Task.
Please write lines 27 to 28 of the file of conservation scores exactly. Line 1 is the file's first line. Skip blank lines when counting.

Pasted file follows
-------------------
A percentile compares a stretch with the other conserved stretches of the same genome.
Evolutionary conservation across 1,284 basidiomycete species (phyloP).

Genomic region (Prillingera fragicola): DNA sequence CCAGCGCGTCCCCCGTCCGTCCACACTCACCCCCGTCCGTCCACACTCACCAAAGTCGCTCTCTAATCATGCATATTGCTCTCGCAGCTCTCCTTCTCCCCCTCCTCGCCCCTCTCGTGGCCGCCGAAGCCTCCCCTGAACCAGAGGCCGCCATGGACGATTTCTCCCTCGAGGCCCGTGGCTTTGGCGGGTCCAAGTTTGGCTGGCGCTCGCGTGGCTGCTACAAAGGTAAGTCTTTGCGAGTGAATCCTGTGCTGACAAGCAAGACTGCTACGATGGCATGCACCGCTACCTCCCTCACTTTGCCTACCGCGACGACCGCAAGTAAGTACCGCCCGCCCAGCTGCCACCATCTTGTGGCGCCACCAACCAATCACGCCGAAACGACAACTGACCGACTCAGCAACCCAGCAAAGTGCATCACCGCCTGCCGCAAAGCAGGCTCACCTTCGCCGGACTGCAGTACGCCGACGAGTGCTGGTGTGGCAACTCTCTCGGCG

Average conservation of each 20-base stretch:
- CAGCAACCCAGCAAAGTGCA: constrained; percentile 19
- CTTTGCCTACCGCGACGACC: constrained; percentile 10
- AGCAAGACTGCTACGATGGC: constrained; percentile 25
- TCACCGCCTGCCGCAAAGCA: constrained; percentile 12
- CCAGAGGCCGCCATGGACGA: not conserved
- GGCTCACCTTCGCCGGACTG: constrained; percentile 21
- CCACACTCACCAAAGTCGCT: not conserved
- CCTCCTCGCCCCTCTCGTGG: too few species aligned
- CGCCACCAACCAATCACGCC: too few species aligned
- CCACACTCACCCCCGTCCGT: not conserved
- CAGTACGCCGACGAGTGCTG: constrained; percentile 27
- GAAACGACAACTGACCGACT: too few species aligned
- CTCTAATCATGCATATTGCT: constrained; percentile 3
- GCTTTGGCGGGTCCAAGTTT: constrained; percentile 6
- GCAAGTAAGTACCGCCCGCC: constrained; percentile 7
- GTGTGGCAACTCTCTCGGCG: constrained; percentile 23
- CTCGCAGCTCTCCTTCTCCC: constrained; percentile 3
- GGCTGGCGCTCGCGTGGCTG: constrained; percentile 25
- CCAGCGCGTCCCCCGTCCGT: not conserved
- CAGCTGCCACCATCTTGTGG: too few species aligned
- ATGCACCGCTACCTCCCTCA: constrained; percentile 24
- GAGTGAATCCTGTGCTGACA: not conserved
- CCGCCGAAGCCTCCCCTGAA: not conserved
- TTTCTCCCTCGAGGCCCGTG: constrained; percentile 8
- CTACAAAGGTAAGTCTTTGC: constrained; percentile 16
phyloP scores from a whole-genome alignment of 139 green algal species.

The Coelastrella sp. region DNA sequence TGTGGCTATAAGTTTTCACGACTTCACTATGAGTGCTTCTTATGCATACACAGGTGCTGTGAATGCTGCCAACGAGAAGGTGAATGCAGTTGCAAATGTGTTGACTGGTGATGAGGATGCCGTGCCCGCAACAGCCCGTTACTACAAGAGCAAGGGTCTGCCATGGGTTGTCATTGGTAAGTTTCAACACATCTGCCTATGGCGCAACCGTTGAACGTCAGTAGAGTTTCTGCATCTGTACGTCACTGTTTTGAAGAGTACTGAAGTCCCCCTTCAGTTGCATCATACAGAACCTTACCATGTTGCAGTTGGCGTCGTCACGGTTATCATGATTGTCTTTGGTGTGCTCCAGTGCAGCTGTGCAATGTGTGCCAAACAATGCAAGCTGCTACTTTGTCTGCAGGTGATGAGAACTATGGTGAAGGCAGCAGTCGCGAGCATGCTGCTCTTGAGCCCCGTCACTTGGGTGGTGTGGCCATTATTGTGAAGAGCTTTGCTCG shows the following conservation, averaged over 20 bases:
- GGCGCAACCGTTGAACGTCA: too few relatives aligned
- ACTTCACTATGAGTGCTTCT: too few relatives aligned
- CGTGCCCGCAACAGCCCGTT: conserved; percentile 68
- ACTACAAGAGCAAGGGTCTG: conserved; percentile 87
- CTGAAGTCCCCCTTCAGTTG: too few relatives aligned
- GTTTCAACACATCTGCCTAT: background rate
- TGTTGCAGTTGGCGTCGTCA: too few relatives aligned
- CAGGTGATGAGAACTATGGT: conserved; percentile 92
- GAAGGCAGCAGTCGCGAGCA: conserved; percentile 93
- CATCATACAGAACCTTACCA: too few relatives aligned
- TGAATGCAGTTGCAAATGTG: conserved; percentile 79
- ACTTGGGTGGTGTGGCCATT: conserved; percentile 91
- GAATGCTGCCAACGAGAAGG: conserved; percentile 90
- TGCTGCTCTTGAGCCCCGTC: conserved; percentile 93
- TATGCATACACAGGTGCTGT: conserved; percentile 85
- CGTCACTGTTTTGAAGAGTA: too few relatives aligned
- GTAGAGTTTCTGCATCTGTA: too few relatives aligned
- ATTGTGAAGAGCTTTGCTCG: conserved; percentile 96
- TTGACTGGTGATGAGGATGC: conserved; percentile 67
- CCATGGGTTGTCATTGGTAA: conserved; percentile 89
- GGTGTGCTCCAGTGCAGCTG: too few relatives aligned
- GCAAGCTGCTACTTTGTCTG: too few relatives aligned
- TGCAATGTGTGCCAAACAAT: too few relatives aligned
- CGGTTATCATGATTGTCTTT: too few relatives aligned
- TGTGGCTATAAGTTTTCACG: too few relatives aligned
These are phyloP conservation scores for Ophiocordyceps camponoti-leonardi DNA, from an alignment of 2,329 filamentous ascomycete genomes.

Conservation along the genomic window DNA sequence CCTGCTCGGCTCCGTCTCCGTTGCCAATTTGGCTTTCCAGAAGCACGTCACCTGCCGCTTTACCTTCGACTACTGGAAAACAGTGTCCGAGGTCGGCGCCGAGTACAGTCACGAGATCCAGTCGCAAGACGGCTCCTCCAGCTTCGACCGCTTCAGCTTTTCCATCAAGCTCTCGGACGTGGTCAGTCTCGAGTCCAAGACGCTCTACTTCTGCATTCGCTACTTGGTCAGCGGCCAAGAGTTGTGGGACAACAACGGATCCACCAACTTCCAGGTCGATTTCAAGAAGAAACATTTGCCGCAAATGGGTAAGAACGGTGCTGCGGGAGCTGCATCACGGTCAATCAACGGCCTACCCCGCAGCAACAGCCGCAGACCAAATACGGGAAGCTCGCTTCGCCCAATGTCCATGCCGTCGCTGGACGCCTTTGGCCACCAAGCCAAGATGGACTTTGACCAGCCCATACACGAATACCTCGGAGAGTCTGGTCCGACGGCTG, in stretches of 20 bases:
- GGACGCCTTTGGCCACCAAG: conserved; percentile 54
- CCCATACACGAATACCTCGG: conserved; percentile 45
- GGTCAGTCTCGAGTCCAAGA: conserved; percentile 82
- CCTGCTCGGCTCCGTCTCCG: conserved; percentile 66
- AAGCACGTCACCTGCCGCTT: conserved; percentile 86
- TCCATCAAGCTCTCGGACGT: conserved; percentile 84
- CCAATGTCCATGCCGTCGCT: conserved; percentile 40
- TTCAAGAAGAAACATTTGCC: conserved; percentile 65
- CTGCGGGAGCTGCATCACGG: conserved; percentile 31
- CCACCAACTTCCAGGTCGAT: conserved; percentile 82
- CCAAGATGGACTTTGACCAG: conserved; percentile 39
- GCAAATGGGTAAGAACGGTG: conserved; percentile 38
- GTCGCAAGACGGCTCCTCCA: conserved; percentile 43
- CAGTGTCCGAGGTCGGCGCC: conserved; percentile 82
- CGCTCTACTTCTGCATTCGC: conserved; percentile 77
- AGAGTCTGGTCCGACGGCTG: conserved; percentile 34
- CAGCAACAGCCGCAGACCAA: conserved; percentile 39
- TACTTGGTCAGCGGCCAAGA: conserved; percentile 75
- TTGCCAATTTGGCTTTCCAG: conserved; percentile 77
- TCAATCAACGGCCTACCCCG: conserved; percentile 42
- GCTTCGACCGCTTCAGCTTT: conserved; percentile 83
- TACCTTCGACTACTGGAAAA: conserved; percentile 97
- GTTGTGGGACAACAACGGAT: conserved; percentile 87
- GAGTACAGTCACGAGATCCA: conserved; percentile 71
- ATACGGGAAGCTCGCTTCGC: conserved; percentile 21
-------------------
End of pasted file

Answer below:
- CCGCCGAAGCCTCCCCTGAA: not conserved
- TTTCTCCCTCGAGGCCCGTG: constrained; percentile 8